TI 990 architecture / was Re: TI-99/4A Floppies
hilpert at cs.ubc.ca
Tue Oct 2 02:35:01 CDT 2007
Chuck Guzis wrote:
> On 2 Oct 2007 at 2:16, Liam Proven wrote:
> > They were pretty much the first ever 16-bit home micro, but it was a
> > crippled 16-bit chip - as detailed in another message in this thread.
> > They did have good keyboards, were solidly built and I believe the
> > graphics chip was, for its time, decent and capable.
> Tossing all of the other chips and CROMs and other stuff out, how
> compatible was the TMS9900 with the TI 990 mini? The same or
> considerablly different?
I can't state so categorically but my understanding is that they were very
much the same.
Going back to a conversation of a few weeks ago, when we were
developing/running Verex/Thoth at UBC ca 1980 it was on a 990/10. The next
major step in the project was to develop a distributed kernel for multiple
processors. To this end, 3 bare single board computers based on the 9900 chip
were ordered and received from TI. Something makes me think they were called
"990/5"s. I remember making up a front panel for the 3 of them with reset
buttons and a few status LEDs to go in the rack with the /10. The idea, of
course, was to use the 9900s because we already had the compilers,etc.
generating code for the 990/10.
(Cheriton left before we actually got into using them at the software level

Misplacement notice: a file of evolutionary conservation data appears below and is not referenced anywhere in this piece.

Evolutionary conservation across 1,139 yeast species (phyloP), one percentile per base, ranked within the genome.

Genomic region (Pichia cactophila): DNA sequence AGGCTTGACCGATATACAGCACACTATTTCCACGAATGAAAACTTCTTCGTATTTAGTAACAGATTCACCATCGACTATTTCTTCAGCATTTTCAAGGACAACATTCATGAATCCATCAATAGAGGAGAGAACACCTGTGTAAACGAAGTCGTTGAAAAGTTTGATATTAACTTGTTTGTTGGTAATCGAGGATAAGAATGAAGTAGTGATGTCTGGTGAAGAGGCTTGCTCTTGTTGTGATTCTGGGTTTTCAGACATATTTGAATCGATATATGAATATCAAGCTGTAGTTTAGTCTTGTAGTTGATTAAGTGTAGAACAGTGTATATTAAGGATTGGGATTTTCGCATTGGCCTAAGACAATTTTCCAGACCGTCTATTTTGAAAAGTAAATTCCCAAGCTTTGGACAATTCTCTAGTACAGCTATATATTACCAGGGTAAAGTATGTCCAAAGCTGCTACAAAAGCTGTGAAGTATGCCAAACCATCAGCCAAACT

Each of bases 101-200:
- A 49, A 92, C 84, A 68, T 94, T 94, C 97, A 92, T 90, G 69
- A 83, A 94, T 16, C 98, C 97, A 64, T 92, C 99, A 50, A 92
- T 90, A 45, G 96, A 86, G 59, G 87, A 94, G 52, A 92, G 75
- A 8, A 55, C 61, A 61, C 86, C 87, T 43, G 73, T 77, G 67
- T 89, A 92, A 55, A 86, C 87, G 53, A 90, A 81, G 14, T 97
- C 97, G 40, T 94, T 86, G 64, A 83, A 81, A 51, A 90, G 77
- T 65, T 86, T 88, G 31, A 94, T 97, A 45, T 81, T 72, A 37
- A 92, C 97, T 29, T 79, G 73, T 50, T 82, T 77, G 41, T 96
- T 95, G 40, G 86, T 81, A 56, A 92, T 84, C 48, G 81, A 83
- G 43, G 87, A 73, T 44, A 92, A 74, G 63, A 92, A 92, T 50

and the distributed kernel would become the VKernel at Stanford on other hardware).
Also, the description of the 9900 in Osborne's "An Introduction to
Microcomputers, Vol II" ('76) fits well with my recollections of the 990/10.
To my knowledge the 9900 chip was not crippled; rather (going from what others
have described) the design and implementation of the 99/4 home computer failed
to make effective use of it. I didn't follow micros too much in the early 80s
but I remember wondering at the time why the 99/4 was doing so poorly when it
had that great processor in it.
I quite liked the 990 architecture with the workspace pointer. Yes, there was
the overhead of accessing registers in memory, but there were also savings.
The workspace pointer essentially became the stack/frame pointer. Procedure
calls, interrupts and process switches were quick because there were only 3
machine registers to save (PC,WSP,PSW). Stack variables and parameters were
referenced in instructions as registers, thus saving on instruction
length/memory accesses to retrieve addresses/offsets, etc. For use with
"modern software design", i.e.: stack-oriented high-level languages, I thought
it was a quite effective architecture.
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